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As a freelance web designer, what client paperwork should I prepare?

by Ryan Battles on February 17, 2017 in Freelance Success

The following is from an answer I wrote to a similar question posted on Quora. Original question:

In web design freelancing, besides a contract and a proposal, what other ‘new client’ paperwork, should I include?

As long as your contract and proposal are thorough, those should be enough. You may be asked by the client to sign a non-disclosure agreement, as they will likely be sharing sensitive information about their business when working with you.

A document you may want to keep (at least digitally) for each client is one that includes all of the passwords, licenses, and credentials that you need for the project. These will likely come in as needed throughout the project, so having a central repository of your own for reference is key.

If you have 1Password, you can create a “Secure Note” that is password protected, encrypted, and easy for you to reference as needed (similar programs exist on other platforms).

New client document in 1Password

Work Made for Hire

You may be asked to sign a document that includes a “Work Made for Hire” statement. You may have heard that you should avoid these types of contracts, but first let’s be clear on what it actually is.

By default, any creative work you produce is owned by you, you have the copyright ownership of everything you create. This happens automatically from the moment that you create it, that’s just how our legal system works. In a “work made for hire” agreement, that copyright is automatically assigned to the client who commissioned the work.

Now here comes the crazy part.

No matter what you sign, your design work is unlikely to actually be considered “Work Made for Hire” in a court of law. According to the Definition of Work for Hire, you have to be either employed by the client, or be creating one of the following:

  1. A contribution to a collective work (like a piece for a magazine, anthology, or encyclopedia)
  2. A part of a motion picture or other audiovisual work
  3. A translation
  4. A supplementary work (like a foreword, afterword, bibliography, appendix, index, or editorial notes)
  5. A compilation (like an anthology, database, or anything that qualifies as a “collective work” from category 1 above)
  6. An instructional text (generally, any text that could go in a textbook)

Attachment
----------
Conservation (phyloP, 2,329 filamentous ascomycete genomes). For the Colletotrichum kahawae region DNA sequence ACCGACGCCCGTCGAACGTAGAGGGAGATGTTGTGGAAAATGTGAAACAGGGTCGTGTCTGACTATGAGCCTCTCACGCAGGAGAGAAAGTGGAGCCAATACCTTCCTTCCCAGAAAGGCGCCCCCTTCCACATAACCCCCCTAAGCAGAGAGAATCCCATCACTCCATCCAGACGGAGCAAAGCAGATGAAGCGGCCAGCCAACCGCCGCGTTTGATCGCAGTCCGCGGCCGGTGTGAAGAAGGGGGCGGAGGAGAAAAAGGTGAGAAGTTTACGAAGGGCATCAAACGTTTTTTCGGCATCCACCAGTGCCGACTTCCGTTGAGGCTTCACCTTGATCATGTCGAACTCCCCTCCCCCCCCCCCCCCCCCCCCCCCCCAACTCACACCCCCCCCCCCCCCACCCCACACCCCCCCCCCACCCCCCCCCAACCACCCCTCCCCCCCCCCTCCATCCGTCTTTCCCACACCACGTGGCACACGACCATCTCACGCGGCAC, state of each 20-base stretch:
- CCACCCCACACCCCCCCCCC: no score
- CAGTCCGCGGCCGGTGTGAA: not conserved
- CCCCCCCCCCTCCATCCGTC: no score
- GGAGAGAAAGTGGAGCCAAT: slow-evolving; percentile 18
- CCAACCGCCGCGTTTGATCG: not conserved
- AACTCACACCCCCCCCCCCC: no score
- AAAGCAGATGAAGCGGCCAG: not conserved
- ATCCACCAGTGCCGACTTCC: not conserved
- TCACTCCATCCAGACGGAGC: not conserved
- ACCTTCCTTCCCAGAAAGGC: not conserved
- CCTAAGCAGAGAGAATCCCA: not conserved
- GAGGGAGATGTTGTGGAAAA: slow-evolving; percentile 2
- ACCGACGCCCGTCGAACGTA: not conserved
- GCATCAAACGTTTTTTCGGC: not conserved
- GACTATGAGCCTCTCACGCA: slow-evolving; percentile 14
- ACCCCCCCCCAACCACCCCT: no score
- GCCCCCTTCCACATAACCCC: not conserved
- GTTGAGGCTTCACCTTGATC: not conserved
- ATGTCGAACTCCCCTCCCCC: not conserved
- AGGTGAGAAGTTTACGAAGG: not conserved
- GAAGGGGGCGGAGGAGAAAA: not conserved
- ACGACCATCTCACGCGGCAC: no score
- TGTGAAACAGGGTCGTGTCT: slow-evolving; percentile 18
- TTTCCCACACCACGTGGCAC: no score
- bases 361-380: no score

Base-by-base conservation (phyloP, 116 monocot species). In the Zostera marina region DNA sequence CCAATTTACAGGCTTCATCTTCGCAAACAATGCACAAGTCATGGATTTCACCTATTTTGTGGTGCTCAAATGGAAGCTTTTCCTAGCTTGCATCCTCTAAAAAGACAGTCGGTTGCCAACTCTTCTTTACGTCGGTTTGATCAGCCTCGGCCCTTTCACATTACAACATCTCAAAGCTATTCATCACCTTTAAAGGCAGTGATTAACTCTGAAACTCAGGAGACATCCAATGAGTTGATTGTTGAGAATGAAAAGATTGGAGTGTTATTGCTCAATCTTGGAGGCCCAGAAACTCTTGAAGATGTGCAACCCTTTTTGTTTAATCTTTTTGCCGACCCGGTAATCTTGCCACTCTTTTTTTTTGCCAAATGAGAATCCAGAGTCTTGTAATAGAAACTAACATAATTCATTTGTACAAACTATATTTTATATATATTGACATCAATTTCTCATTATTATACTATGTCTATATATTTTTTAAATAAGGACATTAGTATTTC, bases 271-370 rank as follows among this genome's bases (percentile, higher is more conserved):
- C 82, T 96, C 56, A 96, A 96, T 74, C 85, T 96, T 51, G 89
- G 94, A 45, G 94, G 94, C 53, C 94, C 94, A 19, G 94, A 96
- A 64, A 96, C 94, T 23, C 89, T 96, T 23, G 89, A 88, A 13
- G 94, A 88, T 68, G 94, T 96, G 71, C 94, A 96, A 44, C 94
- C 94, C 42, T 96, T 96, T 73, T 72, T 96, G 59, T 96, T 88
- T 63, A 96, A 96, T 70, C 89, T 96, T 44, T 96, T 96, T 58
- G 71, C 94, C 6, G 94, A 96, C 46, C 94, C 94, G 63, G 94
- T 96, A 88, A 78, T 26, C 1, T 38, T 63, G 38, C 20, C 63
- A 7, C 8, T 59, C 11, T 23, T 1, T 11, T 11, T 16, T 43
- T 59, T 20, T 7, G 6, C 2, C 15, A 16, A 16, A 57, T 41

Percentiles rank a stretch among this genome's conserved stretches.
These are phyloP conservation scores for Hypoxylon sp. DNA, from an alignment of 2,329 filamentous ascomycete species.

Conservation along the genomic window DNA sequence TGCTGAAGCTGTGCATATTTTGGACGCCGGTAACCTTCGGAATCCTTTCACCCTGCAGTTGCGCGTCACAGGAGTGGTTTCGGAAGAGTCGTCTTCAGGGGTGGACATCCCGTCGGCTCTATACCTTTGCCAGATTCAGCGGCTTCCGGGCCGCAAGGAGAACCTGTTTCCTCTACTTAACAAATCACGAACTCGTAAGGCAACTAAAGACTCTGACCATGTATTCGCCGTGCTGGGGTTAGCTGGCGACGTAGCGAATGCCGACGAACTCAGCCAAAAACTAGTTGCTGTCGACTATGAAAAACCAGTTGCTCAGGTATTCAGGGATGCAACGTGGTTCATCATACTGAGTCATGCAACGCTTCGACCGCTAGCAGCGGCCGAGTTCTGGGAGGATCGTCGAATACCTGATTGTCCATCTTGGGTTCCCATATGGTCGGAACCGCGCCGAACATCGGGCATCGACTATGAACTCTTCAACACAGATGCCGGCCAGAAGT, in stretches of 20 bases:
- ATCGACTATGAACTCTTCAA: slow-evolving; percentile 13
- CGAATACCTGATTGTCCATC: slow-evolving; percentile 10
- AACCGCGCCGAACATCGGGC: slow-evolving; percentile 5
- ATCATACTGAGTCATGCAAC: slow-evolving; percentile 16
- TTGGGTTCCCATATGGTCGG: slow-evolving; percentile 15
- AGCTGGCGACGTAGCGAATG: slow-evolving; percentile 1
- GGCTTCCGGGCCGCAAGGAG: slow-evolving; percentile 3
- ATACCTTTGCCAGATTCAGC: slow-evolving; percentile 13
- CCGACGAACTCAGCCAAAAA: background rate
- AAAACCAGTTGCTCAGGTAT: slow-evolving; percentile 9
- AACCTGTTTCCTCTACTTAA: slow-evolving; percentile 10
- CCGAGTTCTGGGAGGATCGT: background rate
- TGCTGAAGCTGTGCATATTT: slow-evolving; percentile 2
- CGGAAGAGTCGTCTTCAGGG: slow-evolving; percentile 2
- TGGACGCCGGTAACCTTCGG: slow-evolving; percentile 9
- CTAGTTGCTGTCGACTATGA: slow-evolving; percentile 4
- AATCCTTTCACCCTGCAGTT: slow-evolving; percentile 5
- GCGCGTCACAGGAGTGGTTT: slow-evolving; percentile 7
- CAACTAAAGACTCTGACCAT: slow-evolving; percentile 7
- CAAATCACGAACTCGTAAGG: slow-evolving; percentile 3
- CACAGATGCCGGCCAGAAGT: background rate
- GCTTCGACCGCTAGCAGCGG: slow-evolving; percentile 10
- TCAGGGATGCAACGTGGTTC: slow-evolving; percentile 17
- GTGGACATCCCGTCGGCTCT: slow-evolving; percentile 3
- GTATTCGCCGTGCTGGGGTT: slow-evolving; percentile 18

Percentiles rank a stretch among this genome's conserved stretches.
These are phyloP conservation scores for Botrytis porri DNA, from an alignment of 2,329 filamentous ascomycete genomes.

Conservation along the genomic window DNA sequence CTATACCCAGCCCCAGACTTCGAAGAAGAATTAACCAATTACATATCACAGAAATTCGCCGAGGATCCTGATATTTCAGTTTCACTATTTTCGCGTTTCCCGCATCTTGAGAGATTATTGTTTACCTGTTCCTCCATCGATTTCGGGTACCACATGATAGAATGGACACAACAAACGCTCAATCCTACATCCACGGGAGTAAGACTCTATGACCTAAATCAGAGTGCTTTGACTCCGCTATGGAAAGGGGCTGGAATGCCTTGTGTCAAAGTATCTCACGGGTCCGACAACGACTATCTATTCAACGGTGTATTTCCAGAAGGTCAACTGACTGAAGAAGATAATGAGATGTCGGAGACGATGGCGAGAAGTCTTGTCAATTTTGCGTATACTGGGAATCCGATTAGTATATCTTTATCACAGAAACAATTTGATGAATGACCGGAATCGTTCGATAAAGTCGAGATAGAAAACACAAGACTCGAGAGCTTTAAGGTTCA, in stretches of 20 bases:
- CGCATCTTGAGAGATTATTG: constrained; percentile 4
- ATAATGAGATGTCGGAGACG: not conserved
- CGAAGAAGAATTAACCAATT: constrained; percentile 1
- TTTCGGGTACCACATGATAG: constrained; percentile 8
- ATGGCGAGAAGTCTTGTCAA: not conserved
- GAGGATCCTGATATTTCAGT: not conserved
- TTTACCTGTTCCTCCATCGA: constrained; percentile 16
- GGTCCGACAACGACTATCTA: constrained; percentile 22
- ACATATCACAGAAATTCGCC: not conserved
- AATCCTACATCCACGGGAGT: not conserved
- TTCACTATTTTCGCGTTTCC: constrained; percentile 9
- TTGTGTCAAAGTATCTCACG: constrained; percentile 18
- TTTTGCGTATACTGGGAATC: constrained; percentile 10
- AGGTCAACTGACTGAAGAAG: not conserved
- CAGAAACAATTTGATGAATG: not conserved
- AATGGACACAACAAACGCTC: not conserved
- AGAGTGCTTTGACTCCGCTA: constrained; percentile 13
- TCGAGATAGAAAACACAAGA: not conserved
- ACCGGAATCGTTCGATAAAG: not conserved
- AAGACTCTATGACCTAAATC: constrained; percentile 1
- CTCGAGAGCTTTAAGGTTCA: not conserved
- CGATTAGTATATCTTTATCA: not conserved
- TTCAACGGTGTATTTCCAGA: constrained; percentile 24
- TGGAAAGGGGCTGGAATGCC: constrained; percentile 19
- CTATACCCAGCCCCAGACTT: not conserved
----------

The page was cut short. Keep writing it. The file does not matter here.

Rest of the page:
7. A test
  8. Answer material for a test
  9. An atlas

So, to figure out who really owns the copyright to the work you are performing, you need a thorough contract (see below).

A Thorough Contract

You seem to already have a contract ready as I am assuming from your question. Just for clarification though, I think you should be sure to have the following clauses in there if they aren’t already:

  1. Pricing Method: Are you pricing by the hour or by the project? Spell that out. Add a minimum and maximum work hour clause to protect yourself from scope creep: “Project X won’t take less than Y hours and no more than Z.”
  2. Payment Expectations: How are you splitting up the payments? How long do they have to pay? What happens if they don’t pay?
  3. Single Point of Contact: This is very important if during the question-asking phase you have talked to more than 1 person. Once the contract is underway, you want to spell out the one person responsible for communicating with you. It is a time-suck to have to field questions and requests from multiple people within your client’s organization.
  4. Kill Fee: In case the project comes to a close, make sure it is spelled out that you are still owed for the work completed up to that point. Some people make sure this is at least 50% of the project cost as well. It’s up to you how you want to structure it.
  5. Revisions: Depending on the work to be performed, you might want to specify how many revisions of your work are included in the project, and how a client might have to pay for additional rounds.
  6. Change Requests: Spell out that additional requests, even small ones, need to be accounted for in regards to your compensation. You can either chose to add an additional amount on to your next invoice, or acquire approval to log hours spent small requests here and there that take you outside of the original scope of work.
  7. Copyrights: There are a couple of ideal ways to work out this clause. First of all, state that you retain the copyright to the work you have performed, but it is licensed to the client for use. This way, you can re-use some code or small design elements on another project without the client claiming that they own the rights to your work. Secondly, you’ll want to spell out that the license does not take effect until payment is made in full.

Of course, the official recommendation is to work with a lawyer to get this all together. However, you can come up with something pretty reasonable by reading through a few sample contracts online and borrowing from them to ensure these clauses are covered.

A Thorough Proposal

Since most of the nitty-gritty is spelled out within the contract, your proposal can focus on winning you this project. Make sure that you spell out clearly the outcomes of the project, the definition of “complete”, and any stated goals or benefits to the client.

More information on how to craft an irresistible proposal: How to Win Larger Contracts as a Freelancer.

Do the hard-work of getting solid documentation in place for your clients, it will make you look more professional, set their minds at ease, and allow you to charge higher rates.

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